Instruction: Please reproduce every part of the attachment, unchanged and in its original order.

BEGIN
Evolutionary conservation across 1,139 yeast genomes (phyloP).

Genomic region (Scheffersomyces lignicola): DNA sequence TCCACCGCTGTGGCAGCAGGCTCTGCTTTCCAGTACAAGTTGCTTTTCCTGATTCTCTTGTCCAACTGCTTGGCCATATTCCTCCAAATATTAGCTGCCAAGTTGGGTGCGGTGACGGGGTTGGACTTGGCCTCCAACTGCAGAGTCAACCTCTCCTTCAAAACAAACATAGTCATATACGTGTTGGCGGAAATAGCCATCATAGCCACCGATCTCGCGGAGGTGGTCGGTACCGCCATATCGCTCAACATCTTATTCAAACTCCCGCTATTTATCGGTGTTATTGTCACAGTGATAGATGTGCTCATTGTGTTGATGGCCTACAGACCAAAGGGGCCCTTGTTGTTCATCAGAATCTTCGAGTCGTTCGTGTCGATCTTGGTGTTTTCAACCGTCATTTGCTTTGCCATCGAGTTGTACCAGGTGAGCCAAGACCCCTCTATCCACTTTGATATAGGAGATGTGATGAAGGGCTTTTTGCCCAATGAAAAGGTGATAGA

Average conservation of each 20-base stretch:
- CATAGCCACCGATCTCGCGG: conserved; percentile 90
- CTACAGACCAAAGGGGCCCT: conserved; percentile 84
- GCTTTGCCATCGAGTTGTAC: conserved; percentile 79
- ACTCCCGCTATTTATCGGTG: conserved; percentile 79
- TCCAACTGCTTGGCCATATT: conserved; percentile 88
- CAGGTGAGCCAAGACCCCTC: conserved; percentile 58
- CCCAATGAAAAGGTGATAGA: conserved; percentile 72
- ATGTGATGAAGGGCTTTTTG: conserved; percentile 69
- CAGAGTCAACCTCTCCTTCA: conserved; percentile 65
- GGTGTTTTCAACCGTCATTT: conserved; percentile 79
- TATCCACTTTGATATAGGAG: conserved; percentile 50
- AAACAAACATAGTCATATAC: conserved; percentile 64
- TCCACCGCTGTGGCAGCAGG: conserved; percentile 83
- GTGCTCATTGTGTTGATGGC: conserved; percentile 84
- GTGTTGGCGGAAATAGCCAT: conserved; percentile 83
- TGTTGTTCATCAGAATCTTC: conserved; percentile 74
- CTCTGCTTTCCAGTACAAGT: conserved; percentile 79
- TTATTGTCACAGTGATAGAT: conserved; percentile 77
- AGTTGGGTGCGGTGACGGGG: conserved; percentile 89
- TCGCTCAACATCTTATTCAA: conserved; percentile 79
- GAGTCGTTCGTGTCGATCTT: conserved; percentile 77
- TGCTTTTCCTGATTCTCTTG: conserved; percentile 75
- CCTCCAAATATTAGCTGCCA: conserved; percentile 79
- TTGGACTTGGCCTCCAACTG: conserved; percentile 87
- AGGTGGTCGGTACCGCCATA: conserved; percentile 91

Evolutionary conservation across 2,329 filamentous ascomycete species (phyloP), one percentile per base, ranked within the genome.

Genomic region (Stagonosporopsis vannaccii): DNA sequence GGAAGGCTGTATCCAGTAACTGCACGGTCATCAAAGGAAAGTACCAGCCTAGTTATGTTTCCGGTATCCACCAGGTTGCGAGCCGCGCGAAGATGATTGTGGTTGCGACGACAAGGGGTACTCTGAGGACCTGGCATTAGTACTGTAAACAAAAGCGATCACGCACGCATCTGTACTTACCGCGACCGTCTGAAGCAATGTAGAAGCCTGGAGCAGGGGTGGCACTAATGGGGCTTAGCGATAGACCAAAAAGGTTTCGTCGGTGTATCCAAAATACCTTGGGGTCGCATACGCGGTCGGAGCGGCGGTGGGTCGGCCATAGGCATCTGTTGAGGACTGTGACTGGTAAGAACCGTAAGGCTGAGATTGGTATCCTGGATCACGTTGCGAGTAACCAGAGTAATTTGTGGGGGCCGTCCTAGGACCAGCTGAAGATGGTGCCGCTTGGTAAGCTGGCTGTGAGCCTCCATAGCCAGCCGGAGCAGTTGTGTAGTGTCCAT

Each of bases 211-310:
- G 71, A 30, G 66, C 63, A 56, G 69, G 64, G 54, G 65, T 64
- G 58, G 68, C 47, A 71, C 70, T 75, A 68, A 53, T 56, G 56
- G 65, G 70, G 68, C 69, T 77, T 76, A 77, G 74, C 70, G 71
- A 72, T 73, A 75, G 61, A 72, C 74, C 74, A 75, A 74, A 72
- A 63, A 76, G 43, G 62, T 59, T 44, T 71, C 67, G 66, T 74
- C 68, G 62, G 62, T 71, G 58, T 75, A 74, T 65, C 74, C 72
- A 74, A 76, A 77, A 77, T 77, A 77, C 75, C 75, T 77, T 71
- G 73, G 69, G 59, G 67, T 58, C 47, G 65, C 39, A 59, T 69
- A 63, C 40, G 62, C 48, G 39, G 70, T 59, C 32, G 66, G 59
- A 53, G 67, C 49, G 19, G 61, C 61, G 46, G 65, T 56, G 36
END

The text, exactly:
Evolutionary conservation across 1,139 yeast genomes (phyloP).

Genomic region (Scheffersomyces lignicola): DNA sequence TCCACCGCTGTGGCAGCAGGCTCTGCTTTCCAGTACAAGTTGCTTTTCCTGATTCTCTTGTCCAACTGCTTGGCCATATTCCTCCAAATATTAGCTGCCAAGTTGGGTGCGGTGACGGGGTTGGACTTGGCCTCCAACTGCAGAGTCAACCTCTCCTTCAAAACAAACATAGTCATATACGTGTTGGCGGAAATAGCCATCATAGCCACCGATCTCGCGGAGGTGGTCGGTACCGCCATATCGCTCAACATCTTATTCAAACTCCCGCTATTTATCGGTGTTATTGTCACAGTGATAGATGTGCTCATTGTGTTGATGGCCTACAGACCAAAGGGGCCCTTGTTGTTCATCAGAATCTTCGAGTCGTTCGTGTCGATCTTGGTGTTTTCAACCGTCATTTGCTTTGCCATCGAGTTGTACCAGGTGAGCCAAGACCCCTCTATCCACTTTGATATAGGAGATGTGATGAAGGGCTTTTTGCCCAATGAAAAGGTGATAGA

Average conservation of each 20-base stretch:
- CATAGCCACCGATCTCGCGG: conserved; percentile 90
- CTACAGACCAAAGGGGCCCT: conserved; percentile 84
- GCTTTGCCATCGAGTTGTAC: conserved; percentile 79
- ACTCCCGCTATTTATCGGTG: conserved; percentile 79
- TCCAACTGCTTGGCCATATT: conserved; percentile 88
- CAGGTGAGCCAAGACCCCTC: conserved; percentile 58
- CCCAATGAAAAGGTGATAGA: conserved; percentile 72
- ATGTGATGAAGGGCTTTTTG: conserved; percentile 69
- CAGAGTCAACCTCTCCTTCA: conserved; percentile 65
- GGTGTTTTCAACCGTCATTT: conserved; percentile 79
- TATCCACTTTGATATAGGAG: conserved; percentile 50
- AAACAAACATAGTCATATAC: conserved; percentile 64
- TCCACCGCTGTGGCAGCAGG: conserved; percentile 83
- GTGCTCATTGTGTTGATGGC: conserved; percentile 84
- GTGTTGGCGGAAATAGCCAT: conserved; percentile 83
- TGTTGTTCATCAGAATCTTC: conserved; percentile 74
- CTCTGCTTTCCAGTACAAGT: conserved; percentile 79
- TTATTGTCACAGTGATAGAT: conserved; percentile 77
- AGTTGGGTGCGGTGACGGGG: conserved; percentile 89
- TCGCTCAACATCTTATTCAA: conserved; percentile 79
- GAGTCGTTCGTGTCGATCTT: conserved; percentile 77
- TGCTTTTCCTGATTCTCTTG: conserved; percentile 75
- CCTCCAAATATTAGCTGCCA: conserved; percentile 79
- TTGGACTTGGCCTCCAACTG: conserved; percentile 87
- AGGTGGTCGGTACCGCCATA: conserved; percentile 91

Evolutionary conservation across 2,329 filamentous ascomycete species (phyloP), one percentile per base, ranked within the genome.

Genomic region (Stagonosporopsis vannaccii): DNA sequence GGAAGGCTGTATCCAGTAACTGCACGGTCATCAAAGGAAAGTACCAGCCTAGTTATGTTTCCGGTATCCACCAGGTTGCGAGCCGCGCGAAGATGATTGTGGTTGCGACGACAAGGGGTACTCTGAGGACCTGGCATTAGTACTGTAAACAAAAGCGATCACGCACGCATCTGTACTTACCGCGACCGTCTGAAGCAATGTAGAAGCCTGGAGCAGGGGTGGCACTAATGGGGCTTAGCGATAGACCAAAAAGGTTTCGTCGGTGTATCCAAAATACCTTGGGGTCGCATACGCGGTCGGAGCGGCGGTGGGTCGGCCATAGGCATCTGTTGAGGACTGTGACTGGTAAGAACCGTAAGGCTGAGATTGGTATCCTGGATCACGTTGCGAGTAACCAGAGTAATTTGTGGGGGCCGTCCTAGGACCAGCTGAAGATGGTGCCGCTTGGTAAGCTGGCTGTGAGCCTCCATAGCCAGCCGGAGCAGTTGTGTAGTGTCCAT

Each of bases 211-310:
- G 71, A 30, G 66, C 63, A 56, G 69, G 64, G 54, G 65, T 64
- G 58, G 68, C 47, A 71, C 70, T 75, A 68, A 53, T 56, G 56
- G 65, G 70, G 68, C 69, T 77, T 76, A 77, G 74, C 70, G 71
- A 72, T 73, A 75, G 61, A 72, C 74, C 74, A 75, A 74, A 72
- A 63, A 76, G 43, G 62, T 59, T 44, T 71, C 67, G 66, T 74
- C 68, G 62, G 62, T 71, G 58, T 75, A 74, T 65, C 74, C 72
- A 74, A 76, A 77, A 77, T 77, A 77, C 75, C 75, T 77, T 71
- G 73, G 69, G 59, G 67, T 58, C 47, G 65, C 39, A 59, T 69
- A 63, C 40, G 62, C 48, G 39, G 70, T 59, C 32, G 66, G 59
- A 53, G 67, C 49, G 19, G 61, C 61, G 46, G 65, T 56, G 36